Tuesday, April 16, 2024

AI, Chess, and Language 3.3: Chess and language as models, a philosophical interlude

I now want to take a look at AI, chess, and language from a Piagetian point of view. While he is best known for his work in developmental psychology, Piaget was also interested in the development of concepts over historical time, which he called genetic epistemology, and more generally, in the construction of mental mechanisms. He was particularly interested in abstraction and in something he called reflective abstraction. The concept is a slippery one. Ernst von Glasersfeld has a useful account (Abstraction, Re-Presentation, and Reflection: An Interpretation of Experience and of Piaget’s Approach) from which I abstract, if you will, perhaps an over-simplified idea, which is that major steps in cognitive evolution involve taking a mechanism that is operative at one level and making it an object which is operated on by mechanisms at a new and higher level.

Let us take chess as an example. We know that all possible chess games can be arranged as a tree – something we examined earlier, Search! What enables us to entertain the idea that chess is a paradigmatic case of cultural evolution? But we have only known that since the mathematician Ernest Zermlo published “Über eine Anwendung der Mengenlehre auf die Theorie des Schachspiels” (“On an application of set theory to the theory of chess”) in 1913. Ever since the game emerged players have been exploring that tree, but without explicitly knowing it. It was only when Zermelo had published the idea that the chess tree became an object that could be explicitly examined had explored as such.

I don’t know when that idea crossed into the chess world. In a quick search I found out that Alexander Kotov used it a book, Think Like a Grand Master, which was translated into English in 1971. Kotive wrote of building an “analysis tree.” I assume that chess players became aware of the idea sooner than that, perhaps not long after Zermelo’s paper was published. In any event, for my present purposes, the date is irrelevant. What is important is simply that it happened. The tree structure has been central to all work in computer chess.

The tree structure is central to the activity of search. But there is more to chess than searching for possible moves. The moves must be evaluated and a strategy has to be executed. Various means have been developed to do those things with the result that computers can now play chess better than any human. Chess is a “solved” problem. And the components of various solutions are objects for explicit examination and design.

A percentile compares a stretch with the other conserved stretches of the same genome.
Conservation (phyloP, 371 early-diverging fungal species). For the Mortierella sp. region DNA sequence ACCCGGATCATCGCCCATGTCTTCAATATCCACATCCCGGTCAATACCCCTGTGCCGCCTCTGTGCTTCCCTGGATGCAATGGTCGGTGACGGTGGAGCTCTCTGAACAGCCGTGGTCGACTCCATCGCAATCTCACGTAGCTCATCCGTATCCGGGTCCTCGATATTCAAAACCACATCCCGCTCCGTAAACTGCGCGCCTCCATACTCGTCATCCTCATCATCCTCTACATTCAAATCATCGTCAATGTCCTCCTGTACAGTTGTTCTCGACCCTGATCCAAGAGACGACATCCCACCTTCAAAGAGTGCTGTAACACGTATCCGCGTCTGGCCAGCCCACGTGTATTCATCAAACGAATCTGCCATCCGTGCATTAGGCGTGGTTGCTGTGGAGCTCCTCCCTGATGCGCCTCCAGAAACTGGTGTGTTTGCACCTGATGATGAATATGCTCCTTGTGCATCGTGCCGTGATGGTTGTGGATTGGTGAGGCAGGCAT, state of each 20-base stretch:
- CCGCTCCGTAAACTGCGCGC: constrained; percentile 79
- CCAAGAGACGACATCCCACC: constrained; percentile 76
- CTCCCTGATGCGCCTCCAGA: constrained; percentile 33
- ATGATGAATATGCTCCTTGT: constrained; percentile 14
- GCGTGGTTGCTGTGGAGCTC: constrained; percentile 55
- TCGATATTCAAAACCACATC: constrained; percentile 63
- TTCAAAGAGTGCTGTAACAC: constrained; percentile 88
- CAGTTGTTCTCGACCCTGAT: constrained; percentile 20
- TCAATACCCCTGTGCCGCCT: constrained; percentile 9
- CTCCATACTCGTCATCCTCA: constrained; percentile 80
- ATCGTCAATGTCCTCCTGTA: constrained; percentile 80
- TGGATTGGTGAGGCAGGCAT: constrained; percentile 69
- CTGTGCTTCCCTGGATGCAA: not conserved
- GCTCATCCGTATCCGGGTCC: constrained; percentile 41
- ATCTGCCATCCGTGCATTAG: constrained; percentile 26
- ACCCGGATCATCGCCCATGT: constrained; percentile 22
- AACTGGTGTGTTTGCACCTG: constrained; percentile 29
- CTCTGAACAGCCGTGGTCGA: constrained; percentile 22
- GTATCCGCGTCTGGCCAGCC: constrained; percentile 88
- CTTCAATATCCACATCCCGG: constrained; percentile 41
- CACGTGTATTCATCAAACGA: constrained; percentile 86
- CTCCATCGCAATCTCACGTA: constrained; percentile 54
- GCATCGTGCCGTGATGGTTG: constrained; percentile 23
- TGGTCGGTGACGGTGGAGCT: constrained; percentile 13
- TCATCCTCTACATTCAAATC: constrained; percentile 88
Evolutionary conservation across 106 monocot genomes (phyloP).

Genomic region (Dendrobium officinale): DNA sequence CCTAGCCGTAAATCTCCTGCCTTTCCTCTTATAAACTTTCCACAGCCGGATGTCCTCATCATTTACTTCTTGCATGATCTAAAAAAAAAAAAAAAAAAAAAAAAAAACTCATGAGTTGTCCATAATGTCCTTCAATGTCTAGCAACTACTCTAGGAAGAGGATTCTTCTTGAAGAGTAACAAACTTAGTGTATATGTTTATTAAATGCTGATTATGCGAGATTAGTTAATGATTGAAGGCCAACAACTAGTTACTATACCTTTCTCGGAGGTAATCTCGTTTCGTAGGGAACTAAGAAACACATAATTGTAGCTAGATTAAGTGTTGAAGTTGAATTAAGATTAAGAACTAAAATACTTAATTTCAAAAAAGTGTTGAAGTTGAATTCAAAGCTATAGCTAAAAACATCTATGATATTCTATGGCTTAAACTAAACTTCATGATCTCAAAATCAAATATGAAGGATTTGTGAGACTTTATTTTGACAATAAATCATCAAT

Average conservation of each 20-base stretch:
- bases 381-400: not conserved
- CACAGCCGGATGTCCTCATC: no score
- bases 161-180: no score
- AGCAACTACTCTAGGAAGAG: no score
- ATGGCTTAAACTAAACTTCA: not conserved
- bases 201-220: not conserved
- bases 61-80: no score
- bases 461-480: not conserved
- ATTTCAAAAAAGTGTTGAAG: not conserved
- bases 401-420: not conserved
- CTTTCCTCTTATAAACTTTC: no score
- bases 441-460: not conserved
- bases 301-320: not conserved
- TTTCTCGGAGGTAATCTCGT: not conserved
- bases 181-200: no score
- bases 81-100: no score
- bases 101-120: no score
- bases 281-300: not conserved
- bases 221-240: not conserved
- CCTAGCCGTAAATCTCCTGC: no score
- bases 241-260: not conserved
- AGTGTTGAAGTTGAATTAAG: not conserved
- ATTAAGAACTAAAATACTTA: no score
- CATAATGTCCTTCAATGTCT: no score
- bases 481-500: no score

Unlike earlier chess problems, which have been completed based on symbolic technology, some of the most recent chess programs, such as AlphaZero, use neural nets for the evaluation function. What those nets are doing is opaque. We know how to build them, but we don’t know what they do.

And that brings us to language.

Language has been investigated for centuries. More specifically, it has been subject to formal analysis for the last three quarters of a century, but cognitive scientists have come to little agreement about syntax much less semantics. Nonetheless large language models are now capable of very impressive language performance. Like all neural network models, however, these models are opaque. But what if we could figure out how they worked internally?

Consider following diagram, which I have commented about in my paper on GPT-3: GPT-3: Waterloo or Rubicon? Here be Dragons:

Texts are one product of the interaction of the human mind and the world. LLMs are trained on large bodies of these texts. It follows that the internal structure of these models must somehow, we don’t know how, reflect the nature of that interaction. If we could understand the internal structure of these models, wouldn’t that be a reflective abstraction over the processes of the human mind in the same way that the chess tree is a reflective abstraction over the human mind as it is engaged in the game of chess?

Yes, the chess tree is not all of chess, but only a part. And we know how to augment that part with evaluation functions. Figuring out how LLMs work would not be equivalent to knowing how the mind works, but might be a start. To know and be able to manipulate the conceptual structure that is latent in LLMs, that would be a major intellectual accomplishment.

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